During a speech Thursday in Amherst, Massachusetts, Federal Reserve Chair Janet Yellen sent a message to the financial markets that the U.S. central bank remains on track to raise interest rates before the end of the year.
Just like she did in Cleveland on July 10. And in Providence, Rhode Island, on May 22. And in San Francisco on March 27.
In fact, the Fed leader's remarks that seemed to spark a fairly aggressive stock market rally Friday differed little from her previous speeches, or for that matter multiple statements released after this year's Federal Open Market Committee meetings over which Yellen presides.
What was it, then, that convinced the market that Yellen and the rest of the FOMC are finally serious this time about liftoff from zero rates before 2015 runs out?
It may have been a bit more optimistic tone about the pace of inflation gains.
She did seem more urgent than usual to place the "transitory" label on the factors holding back the inflation and accompanying economic acceleration the Fed so desperately wants to generate in an economy that has seen little. Yellen said FOMC officials "expect that the various headwinds to economic growth ... will continue to fade, thereby boosting the economy's underlying strength."
She followed that with an assertion that "it will be appropriate to raise" rates "sometime later this year" so long as all the underlying trends she sees hold.
In all, though, Thursday's speech offered not really much different than the standard Fed fare delivered to investors for most of 2015.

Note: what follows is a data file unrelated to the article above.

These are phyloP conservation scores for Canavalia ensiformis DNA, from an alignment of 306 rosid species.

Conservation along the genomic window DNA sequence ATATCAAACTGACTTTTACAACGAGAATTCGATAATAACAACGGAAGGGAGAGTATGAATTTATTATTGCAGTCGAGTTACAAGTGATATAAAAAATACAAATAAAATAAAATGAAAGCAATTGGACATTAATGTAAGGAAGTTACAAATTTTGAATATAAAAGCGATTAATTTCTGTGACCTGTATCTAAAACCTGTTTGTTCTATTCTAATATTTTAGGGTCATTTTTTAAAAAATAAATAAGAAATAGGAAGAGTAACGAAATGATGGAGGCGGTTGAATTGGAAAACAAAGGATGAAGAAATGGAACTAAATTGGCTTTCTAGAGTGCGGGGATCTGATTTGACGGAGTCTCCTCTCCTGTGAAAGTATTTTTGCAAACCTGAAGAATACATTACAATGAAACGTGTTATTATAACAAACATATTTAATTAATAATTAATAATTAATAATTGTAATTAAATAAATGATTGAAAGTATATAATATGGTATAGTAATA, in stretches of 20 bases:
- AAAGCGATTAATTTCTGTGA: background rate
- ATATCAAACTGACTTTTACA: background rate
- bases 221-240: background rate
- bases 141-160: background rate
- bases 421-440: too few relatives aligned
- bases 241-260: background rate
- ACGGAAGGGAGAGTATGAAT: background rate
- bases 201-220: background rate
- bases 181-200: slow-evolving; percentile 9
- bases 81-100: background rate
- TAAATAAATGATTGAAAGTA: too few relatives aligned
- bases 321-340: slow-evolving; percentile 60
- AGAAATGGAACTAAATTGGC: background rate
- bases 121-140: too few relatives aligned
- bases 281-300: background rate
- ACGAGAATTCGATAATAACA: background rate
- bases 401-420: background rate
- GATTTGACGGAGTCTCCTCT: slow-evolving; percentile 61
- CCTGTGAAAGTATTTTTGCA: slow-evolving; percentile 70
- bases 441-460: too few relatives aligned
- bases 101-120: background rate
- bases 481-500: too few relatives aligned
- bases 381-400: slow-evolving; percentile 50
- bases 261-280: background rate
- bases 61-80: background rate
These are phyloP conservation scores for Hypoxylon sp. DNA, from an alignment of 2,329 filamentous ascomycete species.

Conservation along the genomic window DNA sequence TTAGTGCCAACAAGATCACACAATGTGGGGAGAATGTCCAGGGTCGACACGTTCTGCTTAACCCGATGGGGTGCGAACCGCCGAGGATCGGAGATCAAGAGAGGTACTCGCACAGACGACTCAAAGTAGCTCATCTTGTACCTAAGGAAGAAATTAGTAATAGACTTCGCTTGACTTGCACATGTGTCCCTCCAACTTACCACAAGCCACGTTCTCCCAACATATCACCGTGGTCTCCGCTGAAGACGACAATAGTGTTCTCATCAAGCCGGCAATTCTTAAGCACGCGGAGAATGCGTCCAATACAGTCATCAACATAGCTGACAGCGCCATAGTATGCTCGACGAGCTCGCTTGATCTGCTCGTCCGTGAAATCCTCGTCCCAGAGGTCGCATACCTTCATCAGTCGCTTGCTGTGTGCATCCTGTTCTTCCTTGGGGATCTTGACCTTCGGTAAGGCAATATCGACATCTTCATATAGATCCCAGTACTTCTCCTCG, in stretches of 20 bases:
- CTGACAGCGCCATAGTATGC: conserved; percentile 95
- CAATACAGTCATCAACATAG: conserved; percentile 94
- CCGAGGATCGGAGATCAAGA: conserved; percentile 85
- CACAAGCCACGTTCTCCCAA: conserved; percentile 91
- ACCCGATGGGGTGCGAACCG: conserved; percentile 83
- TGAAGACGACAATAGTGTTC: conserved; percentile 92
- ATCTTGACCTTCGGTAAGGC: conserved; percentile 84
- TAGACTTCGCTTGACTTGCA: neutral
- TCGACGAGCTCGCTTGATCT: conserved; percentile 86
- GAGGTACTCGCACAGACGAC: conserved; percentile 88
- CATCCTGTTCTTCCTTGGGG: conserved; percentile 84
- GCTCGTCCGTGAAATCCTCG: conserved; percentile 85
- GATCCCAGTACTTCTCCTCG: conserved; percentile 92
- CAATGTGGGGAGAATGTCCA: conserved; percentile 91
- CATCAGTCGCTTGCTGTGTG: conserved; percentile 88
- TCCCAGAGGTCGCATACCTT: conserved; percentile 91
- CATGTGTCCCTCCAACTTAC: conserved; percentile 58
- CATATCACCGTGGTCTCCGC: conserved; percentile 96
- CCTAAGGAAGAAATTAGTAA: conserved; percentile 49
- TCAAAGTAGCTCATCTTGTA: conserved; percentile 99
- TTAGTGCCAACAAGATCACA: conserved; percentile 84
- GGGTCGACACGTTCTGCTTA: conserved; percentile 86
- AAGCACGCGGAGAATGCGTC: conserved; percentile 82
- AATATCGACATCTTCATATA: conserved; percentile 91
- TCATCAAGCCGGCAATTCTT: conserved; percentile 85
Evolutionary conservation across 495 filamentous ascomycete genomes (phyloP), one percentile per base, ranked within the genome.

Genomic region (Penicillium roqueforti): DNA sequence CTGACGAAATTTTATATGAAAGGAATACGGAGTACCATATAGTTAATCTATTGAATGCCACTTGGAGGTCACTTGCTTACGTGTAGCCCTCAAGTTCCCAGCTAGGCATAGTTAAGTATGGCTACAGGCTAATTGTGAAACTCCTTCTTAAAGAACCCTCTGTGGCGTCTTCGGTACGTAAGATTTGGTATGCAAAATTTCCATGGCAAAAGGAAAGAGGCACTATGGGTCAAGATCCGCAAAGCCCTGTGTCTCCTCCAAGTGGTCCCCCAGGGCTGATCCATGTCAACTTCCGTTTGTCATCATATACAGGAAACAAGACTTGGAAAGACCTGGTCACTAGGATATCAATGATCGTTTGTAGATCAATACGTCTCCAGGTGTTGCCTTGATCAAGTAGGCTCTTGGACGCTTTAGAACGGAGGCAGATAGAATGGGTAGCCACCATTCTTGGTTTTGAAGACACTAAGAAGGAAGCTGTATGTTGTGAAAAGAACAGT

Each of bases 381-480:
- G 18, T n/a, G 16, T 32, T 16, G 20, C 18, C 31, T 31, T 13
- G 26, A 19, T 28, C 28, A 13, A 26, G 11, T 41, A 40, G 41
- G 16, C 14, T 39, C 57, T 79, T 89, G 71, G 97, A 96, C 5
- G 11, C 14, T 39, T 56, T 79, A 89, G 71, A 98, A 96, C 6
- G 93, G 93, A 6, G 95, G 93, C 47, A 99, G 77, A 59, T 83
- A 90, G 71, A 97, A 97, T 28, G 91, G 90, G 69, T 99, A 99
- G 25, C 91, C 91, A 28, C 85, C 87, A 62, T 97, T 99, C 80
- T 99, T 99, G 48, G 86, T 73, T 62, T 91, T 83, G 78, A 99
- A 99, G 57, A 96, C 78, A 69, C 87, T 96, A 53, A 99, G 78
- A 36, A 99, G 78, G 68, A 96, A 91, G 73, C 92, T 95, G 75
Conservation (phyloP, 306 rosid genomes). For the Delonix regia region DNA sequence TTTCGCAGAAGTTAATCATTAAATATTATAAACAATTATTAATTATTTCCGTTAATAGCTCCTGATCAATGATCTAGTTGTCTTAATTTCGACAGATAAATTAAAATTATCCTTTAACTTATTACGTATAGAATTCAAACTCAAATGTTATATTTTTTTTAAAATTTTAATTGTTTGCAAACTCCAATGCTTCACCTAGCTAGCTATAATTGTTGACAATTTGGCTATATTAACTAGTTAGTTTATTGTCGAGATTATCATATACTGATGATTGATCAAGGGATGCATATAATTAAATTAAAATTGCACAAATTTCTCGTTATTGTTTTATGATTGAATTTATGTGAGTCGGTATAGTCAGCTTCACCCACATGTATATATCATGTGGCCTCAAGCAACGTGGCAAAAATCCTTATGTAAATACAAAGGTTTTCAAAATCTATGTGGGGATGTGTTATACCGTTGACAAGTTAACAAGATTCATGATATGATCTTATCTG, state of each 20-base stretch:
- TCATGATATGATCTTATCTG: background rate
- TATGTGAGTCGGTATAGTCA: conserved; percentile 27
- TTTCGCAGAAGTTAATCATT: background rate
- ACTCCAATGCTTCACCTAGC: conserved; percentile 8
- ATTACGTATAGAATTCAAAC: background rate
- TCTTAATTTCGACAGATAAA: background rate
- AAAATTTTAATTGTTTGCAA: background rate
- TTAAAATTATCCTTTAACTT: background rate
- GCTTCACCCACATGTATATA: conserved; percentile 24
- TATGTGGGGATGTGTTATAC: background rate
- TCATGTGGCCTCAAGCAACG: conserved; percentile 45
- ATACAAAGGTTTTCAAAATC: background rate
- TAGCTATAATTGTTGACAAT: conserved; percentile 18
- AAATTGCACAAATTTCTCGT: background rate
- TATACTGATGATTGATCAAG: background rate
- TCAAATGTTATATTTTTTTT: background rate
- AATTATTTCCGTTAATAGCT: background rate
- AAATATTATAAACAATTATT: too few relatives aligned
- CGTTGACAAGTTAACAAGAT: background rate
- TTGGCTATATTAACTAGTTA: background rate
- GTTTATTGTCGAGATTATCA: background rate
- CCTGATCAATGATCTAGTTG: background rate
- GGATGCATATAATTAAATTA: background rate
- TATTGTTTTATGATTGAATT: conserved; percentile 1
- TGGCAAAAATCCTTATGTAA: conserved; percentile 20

There was some chatter in the market that one of the propelling factors for the rally was that Yellen clearly indicated she was one of the 13 FOMC members (out of 18) who favors a rate hike this year.
But could that really ever have been in doubt? Even before taking over in March 2013 as chair, Yellen was famous for her consensus-building skills. To imagine that she was part of a small uber-dovish minority on the board—a lonely leader trying to hold back the hawkish tide—is implausible to say the least.
Instead, it seemed mostly to be her acknowledging that the case for keeping rates at zero has become increasingly wobbly, and she wants investors to know that the Fed at least can see what's happening.
Read MoreFed blowing its chance to raise rates: Economist
That argument for an economy dependent on zero interest rates got even weaker Friday with the Bureau of Economic Analysis revising second-quarter gross domestic product growth up to 3.9 percent (though the third quarter looks significantly less robust, depending on whose estimate you believe).
Also, a favorite bugaboo for Fed officials, the "tightening economic conditions" fear, carries little weight as well. While conditions have tightened marginally in recent weeks, the Chicago Fed's Financial Conditions Index reading is -0.61, with any negative reading indicating loose conditions. A year ago the reading was -0.87; it was -0.68 a month ago.
No, what the Fed is looking for is essentially permission from the markets to go ahead and hike.
Investors, despite Friday's rally, remain skittish.
In the week following the September FOMC statement, traders ditched U.S. equities and jumped to cash. Money market funds saw $17 billion of inflows and another $400 million net into bond funds, while U.S. equities lost $7.3 billion, pretty much all of it solely attributable to more than $7.4 billion getting drained out of the SPDR S&P 500 exchange-traded fund, according to Bank of America Merrill Lynch.
Finally, while the markets may have thought they witnessed a breakthrough from Yellen on Thursday, futures trading made a less resounding statement.
The probability of an October hike remained low Friday, with just an 11 percent chance, while December's likelihood stood at just 35 percent.
Translation: Yellen and the rest of the Fed still have a lot of work to do before convincing the market they're serious about getting monetary policy back to normal.